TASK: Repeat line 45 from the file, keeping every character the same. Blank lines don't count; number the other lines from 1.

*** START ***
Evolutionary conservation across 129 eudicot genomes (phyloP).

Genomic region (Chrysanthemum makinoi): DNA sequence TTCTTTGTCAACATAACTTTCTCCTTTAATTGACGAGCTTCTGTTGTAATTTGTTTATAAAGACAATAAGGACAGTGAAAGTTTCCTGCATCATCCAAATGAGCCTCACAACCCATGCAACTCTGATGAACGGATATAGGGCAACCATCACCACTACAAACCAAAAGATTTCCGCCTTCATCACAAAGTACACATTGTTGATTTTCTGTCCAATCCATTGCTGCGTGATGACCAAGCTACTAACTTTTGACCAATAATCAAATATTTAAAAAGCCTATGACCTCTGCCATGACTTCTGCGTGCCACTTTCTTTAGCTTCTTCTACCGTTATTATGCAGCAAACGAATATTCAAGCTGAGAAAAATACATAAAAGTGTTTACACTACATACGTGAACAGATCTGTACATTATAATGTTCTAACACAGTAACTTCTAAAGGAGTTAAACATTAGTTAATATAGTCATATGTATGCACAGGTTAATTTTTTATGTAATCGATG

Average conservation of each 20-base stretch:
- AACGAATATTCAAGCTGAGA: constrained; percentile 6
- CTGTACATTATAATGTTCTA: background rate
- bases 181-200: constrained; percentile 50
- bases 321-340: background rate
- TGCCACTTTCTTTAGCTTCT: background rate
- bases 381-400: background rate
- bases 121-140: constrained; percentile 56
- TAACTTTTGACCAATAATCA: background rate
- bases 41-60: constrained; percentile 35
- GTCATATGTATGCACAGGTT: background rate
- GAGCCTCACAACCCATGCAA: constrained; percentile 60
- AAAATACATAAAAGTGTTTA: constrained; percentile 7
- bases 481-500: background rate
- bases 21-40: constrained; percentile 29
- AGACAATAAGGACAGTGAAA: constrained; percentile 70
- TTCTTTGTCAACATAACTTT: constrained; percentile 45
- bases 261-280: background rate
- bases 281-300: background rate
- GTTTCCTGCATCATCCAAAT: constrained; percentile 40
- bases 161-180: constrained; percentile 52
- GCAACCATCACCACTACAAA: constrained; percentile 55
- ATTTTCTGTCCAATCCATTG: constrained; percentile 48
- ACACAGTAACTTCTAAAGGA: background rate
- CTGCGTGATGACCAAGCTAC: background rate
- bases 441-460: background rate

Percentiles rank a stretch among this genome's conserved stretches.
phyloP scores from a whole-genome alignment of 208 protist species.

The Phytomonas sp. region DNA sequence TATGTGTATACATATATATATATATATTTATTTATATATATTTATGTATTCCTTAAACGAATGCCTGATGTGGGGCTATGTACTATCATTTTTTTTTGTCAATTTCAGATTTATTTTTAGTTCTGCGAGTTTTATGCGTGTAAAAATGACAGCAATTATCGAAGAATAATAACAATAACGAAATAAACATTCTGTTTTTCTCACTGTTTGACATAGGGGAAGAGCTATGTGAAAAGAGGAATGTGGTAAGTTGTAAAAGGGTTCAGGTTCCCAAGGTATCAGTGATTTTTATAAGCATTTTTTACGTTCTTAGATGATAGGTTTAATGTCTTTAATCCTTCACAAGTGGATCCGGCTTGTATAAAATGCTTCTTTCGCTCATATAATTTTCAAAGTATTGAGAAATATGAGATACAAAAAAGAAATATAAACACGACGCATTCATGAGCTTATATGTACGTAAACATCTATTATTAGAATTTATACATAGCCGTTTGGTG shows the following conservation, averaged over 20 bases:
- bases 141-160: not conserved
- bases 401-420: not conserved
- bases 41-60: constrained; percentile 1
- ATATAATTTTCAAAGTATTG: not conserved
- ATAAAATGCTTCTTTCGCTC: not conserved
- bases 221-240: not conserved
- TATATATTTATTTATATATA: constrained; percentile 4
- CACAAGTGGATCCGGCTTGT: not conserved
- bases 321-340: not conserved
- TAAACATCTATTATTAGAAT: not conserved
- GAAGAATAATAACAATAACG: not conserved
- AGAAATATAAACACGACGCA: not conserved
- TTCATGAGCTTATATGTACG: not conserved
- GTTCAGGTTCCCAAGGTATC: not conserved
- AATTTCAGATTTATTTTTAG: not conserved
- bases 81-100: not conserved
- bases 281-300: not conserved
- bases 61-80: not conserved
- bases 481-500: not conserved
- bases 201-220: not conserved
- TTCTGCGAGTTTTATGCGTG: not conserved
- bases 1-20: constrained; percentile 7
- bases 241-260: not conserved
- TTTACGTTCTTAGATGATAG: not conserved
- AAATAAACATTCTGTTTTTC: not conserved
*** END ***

- GTTCAGGTTCCCAAGGTATC: not conserved